What is your favorite Thanksgiving dinner food?
Do you think green bean casserole would have become so popular if the recipe had been written now, when so much fast food is available, rather than in the 1950s? Why or why not?
If you were told to come up with a recipe based on ingredients that any home cook would have on hand, including Campbell's mushroom soup and green beans, what would you make?
The article cited several reasons why green bean casserole was the perfect recipe for post-War America. It also said that the recipe really took off when Campbell's began printing it on its mushroom soup cans. Which of those reasons-timing or marketing-do you think is most responsible for the recipe's success? Why?
- Poll the class to see how many students have ever eaten green bean casserole as part of their Thanksgiving meal. Invite any volunteers who have helped prepare the dish to compare the ingredients they used with the patented recipe mentioned in the article.
- Then have students brainstorm a list of other foods served during the Thanksgiving meal. Instruct students to select one dish and investigate its origins. Who invented the dish? Where and why was it first created? Have any recipes for this dish been patented? If so, challenge students to find a copy of the patented recipe. If not, encourage them to find a popular recipe for the dish.
- Instruct students to compile the information they collected to create an informational page about this Thanksgiving food. Encourage them to include a photo and brief history explaining how the dish was invented. And remind them not to forget to include the recipe!
- Combine students' work to create a Thanksgiving recipe book for the class.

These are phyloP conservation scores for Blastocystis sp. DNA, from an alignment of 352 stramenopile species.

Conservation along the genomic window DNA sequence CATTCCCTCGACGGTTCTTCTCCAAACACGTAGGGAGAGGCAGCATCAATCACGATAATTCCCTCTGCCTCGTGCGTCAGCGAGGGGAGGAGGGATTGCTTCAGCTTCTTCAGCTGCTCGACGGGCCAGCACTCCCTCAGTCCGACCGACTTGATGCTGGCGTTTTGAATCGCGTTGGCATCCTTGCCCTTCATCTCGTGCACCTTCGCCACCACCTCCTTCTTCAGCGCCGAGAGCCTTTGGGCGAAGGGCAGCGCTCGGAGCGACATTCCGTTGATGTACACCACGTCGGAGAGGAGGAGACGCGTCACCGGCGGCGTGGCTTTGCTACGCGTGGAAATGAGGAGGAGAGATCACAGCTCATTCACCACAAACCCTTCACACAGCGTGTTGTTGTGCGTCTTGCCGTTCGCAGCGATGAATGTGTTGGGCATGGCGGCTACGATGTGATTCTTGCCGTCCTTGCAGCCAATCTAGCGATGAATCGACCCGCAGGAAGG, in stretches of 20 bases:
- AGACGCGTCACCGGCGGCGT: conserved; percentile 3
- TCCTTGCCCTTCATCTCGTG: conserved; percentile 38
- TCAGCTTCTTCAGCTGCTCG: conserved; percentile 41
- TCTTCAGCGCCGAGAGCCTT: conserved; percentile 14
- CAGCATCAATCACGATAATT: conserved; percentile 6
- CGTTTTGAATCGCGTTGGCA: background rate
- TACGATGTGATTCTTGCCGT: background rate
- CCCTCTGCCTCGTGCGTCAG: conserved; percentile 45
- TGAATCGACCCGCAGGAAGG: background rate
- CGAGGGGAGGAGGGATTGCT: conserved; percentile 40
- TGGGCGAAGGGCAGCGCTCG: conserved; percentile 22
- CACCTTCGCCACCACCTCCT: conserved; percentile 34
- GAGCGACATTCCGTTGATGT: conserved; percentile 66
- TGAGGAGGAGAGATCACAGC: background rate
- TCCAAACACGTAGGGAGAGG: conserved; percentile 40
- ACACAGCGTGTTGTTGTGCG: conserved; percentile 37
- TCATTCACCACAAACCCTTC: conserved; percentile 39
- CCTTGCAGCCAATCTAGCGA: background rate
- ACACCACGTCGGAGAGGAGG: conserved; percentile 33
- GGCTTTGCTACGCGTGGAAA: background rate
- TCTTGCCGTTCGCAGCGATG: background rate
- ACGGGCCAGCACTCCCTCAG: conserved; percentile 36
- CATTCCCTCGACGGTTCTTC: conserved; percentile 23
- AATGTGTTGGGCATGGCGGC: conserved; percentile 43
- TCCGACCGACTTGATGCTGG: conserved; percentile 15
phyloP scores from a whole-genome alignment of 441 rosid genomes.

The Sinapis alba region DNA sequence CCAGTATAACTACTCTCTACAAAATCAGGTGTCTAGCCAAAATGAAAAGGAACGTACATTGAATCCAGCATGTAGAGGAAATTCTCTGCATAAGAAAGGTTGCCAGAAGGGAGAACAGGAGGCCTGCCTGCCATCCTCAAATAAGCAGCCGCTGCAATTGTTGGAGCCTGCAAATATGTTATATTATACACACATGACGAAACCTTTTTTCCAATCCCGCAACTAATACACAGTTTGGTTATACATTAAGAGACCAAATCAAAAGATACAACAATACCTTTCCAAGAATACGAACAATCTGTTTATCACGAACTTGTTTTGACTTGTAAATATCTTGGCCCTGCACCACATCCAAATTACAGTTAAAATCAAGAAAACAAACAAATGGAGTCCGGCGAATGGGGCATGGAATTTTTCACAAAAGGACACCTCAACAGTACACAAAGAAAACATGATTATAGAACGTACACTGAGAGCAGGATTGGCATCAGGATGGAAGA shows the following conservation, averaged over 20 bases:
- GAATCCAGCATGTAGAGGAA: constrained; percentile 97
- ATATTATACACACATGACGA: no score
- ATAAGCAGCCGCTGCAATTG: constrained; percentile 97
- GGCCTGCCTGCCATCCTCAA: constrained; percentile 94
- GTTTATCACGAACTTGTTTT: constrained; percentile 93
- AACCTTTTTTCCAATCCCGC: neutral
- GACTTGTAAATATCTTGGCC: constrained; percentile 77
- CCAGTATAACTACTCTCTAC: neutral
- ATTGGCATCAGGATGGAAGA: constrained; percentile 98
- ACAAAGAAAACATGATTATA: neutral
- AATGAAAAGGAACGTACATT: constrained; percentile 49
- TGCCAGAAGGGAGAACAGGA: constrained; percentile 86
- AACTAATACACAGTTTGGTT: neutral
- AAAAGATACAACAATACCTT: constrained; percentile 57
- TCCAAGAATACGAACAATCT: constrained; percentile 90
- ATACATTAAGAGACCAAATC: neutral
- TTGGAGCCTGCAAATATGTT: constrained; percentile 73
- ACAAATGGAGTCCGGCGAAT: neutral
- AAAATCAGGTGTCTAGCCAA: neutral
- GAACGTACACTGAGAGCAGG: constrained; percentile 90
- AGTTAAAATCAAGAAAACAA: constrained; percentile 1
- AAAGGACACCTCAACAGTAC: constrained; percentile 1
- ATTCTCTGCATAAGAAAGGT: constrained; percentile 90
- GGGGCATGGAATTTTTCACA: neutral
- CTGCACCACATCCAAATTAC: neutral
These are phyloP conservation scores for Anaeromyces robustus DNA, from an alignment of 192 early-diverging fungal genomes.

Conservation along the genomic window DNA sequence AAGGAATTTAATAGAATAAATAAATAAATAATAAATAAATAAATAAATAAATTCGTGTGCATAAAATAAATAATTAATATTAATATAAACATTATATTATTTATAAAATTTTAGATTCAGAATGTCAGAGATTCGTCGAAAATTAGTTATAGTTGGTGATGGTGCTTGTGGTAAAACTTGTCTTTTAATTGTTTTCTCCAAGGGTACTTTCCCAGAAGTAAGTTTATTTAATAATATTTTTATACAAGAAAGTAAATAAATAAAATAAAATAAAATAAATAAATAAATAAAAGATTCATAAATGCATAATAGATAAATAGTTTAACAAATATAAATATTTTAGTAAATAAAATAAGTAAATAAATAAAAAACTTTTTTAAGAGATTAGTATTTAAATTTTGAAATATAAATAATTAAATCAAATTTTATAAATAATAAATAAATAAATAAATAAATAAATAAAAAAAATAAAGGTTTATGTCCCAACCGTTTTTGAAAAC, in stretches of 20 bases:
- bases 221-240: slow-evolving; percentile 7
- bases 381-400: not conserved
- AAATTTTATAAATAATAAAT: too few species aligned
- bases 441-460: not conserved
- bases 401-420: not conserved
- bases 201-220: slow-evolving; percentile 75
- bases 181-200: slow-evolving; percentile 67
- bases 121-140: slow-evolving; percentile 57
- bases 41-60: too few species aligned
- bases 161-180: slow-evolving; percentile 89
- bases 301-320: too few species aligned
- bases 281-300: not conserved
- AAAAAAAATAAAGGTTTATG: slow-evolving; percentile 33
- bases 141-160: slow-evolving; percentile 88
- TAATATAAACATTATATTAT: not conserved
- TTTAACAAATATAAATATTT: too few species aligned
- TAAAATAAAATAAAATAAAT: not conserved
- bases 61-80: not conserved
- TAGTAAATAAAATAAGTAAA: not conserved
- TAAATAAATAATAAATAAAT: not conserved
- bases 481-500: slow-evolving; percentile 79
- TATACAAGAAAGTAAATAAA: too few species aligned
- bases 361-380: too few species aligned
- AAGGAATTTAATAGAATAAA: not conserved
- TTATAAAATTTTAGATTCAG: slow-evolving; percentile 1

CUSTOMIZE THE LESSON:
Watch this Smithsonian Insider video to hear an interview with National Museum of the American Indian curator Paul Chaat Smith (Comanche) about the origins, myth and reality of the Thanksgiving holiday.
Have you ever thought about the inventions that have gone into the making of the traditional pumpkin pie? Read this Smithsonian magazine article to learn all about them.
This teaching poster, designed for educators and students in grades 4-8, examines the deeper meaning of the Thanksgiving holiday for American Indians through the themes of environment, community, encounters and innovations. Created by the National Museum of the American Indian, it includes information that is essential to understanding and teaching about American Indians along with compelling images and ideas for classroom activities.
In this inquiry from the Smithsonian’s History Explorer, students investigate one of the best -known stories in American history—the interaction between the Pilgrims and Wampanoags that included the first Thanksgiving.
Read this blog from the National Museum of American History to learn about four ingredients that make up what is now the traditional Thanksgiving meal: turkey, corn, squash and cranberries.
Read this Smithsonian Insider article to learn about research by a team of archaeologists that has revealed a curious connection between our traditional Thanksgiving dinner and the taste buds of prehistoric mammoths and mastodons.
Use this resource from the Smithsonian’s History Explorer to examine the art, industry and history of holiday displays across the United States. The exhibition showcases numerous photographs, postcards and rendering illustrations of parade floats and window displays—including the Macy’s Thanksgiving Day parade and the Marshall Field & Company Christmas windows—as well as objects relating to the early creation of these displays.